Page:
Author Archives: Age UK

Guest blog – The LGiU and CCLA C’llr Achievement Awards

This guest blog was contributed by Josephine Suherman, Policy Researcher at the LGiU

Cllr Janet Burgess from the London Borough of Islington won the Age UK award

The LGiU and CCLA C’llr Achievement Awards aim to recognise and reward those councillors who go over and above what is expected of them; councillors who show absolute dedication to their communities and make positive change happen in the lives of local people.

This was the fifth year of the awards, and was kindly sponsored by Age UK for the third year running.

We were very pleased to partner with the charity once again on the awards and particularly the Age UK award category. The Age UK award is given to councillors who make time to listen to older people in their ward by actively engaging with them and understanding issues of concern, make change happen on issues of concern to older people, and has made an on-going commitment to ensuring that any improvements are maintained in the long term and that older people continue to be engaged in local democracy.

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Calling on the Government to protect older people’s human rights

Age UK handing in a petition to the Department of HealthYesterday morning, Age UK handed its petition into the Department of Health, calling on the Government to close a loophole that means some older people receiving care are not directly covered by the Human Rights Act because of the way their care is arranged and paid for.

It’s an absurd situation. Two people living in the same care home could have different rights and protections because of this loophole. That means that when abuse and neglect takes place, some people have fewer options for redress. We think this is wrong.

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Care in crisis – massive fall in care spend for older people since 2010

This blog was contributed by Jill Mortimer, Policy Adviser at Age UK

Older lady with carer in care home

When we first started our research for the Age UK Care in Crisis 2014 briefing, we expected to find that there had been some reduction in funding for older people’s social care services, given the continued pressure on public funding.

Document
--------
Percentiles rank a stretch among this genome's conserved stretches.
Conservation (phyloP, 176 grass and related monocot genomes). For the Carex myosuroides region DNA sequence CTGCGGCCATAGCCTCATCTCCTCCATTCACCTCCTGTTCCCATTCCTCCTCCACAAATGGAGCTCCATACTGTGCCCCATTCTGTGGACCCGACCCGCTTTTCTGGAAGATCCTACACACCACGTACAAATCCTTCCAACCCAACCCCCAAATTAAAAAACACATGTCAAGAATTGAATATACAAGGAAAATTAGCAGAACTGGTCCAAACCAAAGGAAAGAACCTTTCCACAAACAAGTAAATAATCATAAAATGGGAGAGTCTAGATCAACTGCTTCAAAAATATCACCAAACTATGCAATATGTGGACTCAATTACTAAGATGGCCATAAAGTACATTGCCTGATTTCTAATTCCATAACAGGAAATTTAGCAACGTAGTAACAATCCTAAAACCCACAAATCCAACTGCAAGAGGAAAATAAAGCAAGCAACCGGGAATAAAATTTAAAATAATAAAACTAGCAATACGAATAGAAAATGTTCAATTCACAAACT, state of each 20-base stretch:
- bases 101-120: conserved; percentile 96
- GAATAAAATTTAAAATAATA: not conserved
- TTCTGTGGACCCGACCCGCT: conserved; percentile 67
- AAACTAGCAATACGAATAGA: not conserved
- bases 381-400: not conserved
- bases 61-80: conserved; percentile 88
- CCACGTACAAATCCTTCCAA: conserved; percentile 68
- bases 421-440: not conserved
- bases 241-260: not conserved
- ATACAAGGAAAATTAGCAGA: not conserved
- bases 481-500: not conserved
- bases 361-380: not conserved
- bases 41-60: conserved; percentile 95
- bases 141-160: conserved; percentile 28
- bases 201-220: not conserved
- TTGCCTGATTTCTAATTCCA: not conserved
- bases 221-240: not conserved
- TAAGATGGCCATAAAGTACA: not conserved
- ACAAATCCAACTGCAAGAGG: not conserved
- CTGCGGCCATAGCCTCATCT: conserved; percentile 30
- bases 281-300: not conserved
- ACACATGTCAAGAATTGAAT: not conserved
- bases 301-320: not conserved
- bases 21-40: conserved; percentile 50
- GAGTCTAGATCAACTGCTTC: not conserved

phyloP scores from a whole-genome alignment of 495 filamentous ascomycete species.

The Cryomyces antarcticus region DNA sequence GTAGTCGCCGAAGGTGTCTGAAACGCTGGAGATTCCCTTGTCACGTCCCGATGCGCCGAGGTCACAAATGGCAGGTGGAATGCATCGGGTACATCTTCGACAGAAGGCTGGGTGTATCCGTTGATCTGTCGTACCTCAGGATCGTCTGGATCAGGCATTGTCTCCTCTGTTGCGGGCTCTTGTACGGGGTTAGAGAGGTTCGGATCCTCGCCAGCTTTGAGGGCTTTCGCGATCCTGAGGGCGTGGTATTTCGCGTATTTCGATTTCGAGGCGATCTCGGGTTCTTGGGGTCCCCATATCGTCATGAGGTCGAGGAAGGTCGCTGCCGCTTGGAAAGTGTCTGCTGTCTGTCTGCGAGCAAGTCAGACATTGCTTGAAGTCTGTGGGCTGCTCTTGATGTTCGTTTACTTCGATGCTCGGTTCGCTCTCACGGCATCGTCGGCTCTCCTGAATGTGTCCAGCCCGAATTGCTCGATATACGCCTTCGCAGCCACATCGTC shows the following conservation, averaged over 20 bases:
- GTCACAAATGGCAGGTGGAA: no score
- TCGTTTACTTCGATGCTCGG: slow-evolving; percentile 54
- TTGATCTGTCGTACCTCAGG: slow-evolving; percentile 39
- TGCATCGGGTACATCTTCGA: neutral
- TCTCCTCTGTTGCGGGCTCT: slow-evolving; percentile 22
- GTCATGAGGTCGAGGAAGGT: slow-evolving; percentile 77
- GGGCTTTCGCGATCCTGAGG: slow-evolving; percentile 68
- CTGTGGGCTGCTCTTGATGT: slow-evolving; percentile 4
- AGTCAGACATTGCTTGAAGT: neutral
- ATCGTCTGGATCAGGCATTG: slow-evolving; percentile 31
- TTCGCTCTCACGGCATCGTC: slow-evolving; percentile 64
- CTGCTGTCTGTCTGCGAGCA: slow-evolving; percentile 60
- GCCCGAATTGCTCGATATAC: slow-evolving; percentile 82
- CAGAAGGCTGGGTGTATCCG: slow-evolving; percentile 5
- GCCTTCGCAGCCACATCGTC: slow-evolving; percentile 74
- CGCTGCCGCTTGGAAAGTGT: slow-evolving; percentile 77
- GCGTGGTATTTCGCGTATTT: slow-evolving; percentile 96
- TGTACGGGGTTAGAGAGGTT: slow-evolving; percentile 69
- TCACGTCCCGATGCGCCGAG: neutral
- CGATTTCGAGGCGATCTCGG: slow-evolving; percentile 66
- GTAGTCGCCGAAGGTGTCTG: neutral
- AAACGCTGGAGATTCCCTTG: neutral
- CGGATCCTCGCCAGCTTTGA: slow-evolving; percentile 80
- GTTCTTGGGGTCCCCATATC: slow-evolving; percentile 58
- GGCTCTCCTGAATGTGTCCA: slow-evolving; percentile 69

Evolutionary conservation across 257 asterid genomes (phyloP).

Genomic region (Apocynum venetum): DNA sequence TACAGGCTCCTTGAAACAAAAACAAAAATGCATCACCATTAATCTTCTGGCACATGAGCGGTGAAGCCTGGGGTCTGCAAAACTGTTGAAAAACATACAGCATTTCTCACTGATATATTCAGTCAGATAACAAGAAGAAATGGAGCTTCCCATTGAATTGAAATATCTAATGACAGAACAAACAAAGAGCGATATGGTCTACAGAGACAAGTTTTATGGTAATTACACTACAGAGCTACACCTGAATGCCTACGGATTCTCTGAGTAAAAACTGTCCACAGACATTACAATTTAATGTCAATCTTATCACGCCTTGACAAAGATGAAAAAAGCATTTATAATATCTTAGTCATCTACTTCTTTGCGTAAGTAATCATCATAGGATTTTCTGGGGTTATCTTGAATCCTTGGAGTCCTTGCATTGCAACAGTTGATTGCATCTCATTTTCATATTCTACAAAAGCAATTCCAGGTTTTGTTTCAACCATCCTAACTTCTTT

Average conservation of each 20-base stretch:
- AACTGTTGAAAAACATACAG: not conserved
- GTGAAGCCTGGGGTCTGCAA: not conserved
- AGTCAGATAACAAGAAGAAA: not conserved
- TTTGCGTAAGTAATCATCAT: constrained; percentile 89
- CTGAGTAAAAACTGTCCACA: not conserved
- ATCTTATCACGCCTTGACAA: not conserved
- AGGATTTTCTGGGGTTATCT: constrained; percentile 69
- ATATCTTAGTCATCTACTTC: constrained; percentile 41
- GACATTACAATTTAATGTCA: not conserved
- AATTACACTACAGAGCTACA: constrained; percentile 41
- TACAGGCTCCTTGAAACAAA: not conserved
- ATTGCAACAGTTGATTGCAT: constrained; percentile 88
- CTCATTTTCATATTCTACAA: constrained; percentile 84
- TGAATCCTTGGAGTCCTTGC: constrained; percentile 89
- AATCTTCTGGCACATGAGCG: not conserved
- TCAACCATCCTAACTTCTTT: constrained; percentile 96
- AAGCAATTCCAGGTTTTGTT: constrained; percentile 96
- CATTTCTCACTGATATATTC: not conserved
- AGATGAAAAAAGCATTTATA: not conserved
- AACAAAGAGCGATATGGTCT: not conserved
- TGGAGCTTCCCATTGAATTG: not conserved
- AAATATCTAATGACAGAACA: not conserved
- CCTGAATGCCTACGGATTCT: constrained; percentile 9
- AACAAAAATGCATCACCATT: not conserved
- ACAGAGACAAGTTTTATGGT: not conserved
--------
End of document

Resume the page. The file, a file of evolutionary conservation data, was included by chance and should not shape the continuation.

However, we had hopes that the Better Care Fund announced by the Government last year would put the system on a better financial basis, as well as improve the system by encouraging more joint working between health and social care locally.

And we were encouraged by the Care Bill’s emphasis on health and wellbeing as providing a really good starting point for better supporting older people’s aspirations and needs.

However, our research has shown us that the current social care system is in even deeper crisis than it was when we published our last briefing in 2012.

There have been even more dramatic real-term cuts in the funding available to social care services, despite transfers from the NHS to try and protect services. Continue reading

Sign up to take part in Carers Week 2014

Staff from charities taking part in Carers WeekCarers Week 2014 launched last week. Age UK wants to encourage as many people as possible to take part to help carers across the UK. The week itself doesn’t take place until 9-15 June 2014, but the door is now open for those who want to sign up to get involved.

Every year Carers Week is a chance for us to highlight the amazing contribution carers make to our society, whether they’re caring for a sibling, parent, partner, child or friend. There are 6.4 million unpaid carers in the UK and many of these put their own health, work and social lives to one side to care for loved ones.

Many people first come into contact with social care during a health crisis such as a hospital admission, when they and their families are often distressed. The system is very complicated and important decisions are often made very quickly and without proper independent information and advice.

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